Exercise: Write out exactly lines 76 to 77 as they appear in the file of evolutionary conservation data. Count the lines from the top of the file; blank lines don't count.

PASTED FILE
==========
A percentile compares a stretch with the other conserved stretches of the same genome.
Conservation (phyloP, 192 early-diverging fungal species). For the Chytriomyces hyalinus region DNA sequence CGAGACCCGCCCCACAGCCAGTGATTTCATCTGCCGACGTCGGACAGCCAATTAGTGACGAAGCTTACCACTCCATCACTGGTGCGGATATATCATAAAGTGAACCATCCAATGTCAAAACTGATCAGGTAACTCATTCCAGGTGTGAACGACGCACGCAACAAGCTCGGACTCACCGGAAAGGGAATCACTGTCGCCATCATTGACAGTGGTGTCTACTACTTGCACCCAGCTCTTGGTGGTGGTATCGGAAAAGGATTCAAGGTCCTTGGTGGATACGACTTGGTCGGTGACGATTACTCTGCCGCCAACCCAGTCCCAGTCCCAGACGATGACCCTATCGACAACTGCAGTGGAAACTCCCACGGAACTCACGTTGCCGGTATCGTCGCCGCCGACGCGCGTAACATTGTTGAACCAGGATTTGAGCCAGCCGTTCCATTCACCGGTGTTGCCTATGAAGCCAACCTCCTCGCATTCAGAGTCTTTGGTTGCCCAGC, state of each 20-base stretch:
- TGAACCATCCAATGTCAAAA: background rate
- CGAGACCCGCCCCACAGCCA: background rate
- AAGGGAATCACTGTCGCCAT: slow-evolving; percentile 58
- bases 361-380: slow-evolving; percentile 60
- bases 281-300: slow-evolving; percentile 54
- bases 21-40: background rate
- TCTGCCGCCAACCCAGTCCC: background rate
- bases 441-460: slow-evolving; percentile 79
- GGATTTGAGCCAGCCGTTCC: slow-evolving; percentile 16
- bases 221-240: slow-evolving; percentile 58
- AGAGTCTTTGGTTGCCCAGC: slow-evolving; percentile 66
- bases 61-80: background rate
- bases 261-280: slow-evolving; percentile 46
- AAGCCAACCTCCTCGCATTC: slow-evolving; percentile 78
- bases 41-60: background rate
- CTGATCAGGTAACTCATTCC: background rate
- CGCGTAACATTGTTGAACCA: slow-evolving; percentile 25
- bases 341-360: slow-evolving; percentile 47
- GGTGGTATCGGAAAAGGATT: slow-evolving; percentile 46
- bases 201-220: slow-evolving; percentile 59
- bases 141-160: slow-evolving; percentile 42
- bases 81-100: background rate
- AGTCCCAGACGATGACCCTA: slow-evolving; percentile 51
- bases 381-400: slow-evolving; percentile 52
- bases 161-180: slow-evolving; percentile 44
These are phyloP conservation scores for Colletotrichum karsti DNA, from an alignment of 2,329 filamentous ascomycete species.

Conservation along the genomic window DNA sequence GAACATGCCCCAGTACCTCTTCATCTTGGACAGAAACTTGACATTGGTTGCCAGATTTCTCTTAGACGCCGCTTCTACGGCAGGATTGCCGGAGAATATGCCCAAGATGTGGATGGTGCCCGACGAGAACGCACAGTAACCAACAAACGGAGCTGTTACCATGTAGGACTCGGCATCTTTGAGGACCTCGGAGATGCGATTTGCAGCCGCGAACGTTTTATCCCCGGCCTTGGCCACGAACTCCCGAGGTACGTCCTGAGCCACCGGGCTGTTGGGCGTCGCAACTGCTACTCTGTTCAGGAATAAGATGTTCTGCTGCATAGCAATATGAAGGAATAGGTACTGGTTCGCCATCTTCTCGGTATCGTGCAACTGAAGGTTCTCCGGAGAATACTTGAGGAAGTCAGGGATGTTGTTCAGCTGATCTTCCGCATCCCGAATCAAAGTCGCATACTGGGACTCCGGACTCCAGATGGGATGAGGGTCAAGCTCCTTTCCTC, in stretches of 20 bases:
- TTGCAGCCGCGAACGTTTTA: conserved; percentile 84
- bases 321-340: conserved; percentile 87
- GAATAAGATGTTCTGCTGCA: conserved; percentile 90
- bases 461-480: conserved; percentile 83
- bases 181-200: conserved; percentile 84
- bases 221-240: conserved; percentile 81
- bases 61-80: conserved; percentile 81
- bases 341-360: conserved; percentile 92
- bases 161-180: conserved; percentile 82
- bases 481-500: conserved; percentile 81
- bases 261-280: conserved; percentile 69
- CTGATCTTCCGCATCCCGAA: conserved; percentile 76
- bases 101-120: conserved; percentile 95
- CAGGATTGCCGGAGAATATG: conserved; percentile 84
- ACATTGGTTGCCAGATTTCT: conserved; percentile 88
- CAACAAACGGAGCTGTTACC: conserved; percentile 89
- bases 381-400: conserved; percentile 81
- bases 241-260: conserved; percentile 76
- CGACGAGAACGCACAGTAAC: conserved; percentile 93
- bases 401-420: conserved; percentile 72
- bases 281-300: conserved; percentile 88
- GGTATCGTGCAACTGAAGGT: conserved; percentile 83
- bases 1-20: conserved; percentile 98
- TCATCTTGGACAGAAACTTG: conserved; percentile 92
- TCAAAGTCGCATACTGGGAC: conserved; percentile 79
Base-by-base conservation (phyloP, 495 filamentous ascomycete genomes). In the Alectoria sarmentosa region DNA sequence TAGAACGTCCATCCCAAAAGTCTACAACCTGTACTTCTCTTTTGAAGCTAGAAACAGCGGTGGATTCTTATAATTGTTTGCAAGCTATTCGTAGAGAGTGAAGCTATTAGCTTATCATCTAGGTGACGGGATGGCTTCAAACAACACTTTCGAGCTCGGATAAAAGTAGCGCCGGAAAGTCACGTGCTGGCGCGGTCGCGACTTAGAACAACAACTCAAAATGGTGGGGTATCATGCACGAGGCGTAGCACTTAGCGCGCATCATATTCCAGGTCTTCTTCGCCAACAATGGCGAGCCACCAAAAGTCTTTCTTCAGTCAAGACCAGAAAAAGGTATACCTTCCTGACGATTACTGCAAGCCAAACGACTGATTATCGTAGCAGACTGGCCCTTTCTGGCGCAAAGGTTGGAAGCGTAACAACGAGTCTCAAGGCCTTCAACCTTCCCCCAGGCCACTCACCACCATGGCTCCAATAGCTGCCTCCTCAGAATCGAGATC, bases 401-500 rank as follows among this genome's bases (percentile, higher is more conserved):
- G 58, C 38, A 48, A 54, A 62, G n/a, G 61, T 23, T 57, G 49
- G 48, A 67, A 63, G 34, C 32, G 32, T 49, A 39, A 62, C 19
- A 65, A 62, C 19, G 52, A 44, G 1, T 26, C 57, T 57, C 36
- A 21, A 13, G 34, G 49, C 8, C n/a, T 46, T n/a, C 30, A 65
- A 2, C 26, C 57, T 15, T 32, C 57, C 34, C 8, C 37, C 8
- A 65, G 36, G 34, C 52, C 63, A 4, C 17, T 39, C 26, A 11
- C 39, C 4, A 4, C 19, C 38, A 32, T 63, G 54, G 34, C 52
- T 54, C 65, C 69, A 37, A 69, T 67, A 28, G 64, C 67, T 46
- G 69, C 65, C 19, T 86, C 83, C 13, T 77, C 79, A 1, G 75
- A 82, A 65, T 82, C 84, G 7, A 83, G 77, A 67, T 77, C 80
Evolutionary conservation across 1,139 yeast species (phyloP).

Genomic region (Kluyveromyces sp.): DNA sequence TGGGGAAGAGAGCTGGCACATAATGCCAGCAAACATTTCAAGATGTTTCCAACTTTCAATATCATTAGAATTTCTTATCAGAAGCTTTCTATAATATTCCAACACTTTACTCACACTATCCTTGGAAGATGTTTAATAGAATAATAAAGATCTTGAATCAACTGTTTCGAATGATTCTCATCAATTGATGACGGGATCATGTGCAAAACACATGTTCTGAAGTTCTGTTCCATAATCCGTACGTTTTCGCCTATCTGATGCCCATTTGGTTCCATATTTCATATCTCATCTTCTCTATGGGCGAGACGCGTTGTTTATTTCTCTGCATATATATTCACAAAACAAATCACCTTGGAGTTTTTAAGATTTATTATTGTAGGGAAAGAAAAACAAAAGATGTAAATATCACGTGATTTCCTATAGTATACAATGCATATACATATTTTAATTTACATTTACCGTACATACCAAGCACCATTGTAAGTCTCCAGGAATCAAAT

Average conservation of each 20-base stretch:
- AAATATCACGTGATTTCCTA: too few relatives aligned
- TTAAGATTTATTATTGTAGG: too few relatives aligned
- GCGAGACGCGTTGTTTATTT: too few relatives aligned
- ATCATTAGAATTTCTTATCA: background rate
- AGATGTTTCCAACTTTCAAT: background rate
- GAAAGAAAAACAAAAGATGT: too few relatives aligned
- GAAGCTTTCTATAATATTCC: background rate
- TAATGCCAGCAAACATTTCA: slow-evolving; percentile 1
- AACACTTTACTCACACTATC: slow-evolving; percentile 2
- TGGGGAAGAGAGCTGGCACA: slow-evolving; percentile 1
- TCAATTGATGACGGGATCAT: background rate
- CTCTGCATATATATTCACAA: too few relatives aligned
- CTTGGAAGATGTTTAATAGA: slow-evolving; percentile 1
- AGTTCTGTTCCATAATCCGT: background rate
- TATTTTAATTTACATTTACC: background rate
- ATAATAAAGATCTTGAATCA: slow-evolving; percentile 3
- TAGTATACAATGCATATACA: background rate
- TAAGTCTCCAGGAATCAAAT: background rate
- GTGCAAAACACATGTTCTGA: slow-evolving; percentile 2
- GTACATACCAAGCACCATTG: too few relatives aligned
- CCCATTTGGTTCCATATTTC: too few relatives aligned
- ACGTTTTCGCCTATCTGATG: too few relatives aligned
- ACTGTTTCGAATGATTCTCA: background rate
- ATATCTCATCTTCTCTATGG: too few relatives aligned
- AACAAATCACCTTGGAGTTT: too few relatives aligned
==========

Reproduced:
- TAATGCCAGCAAACATTTCA: slow-evolving; percentile 1
- AACACTTTACTCACACTATC: slow-evolving; percentile 2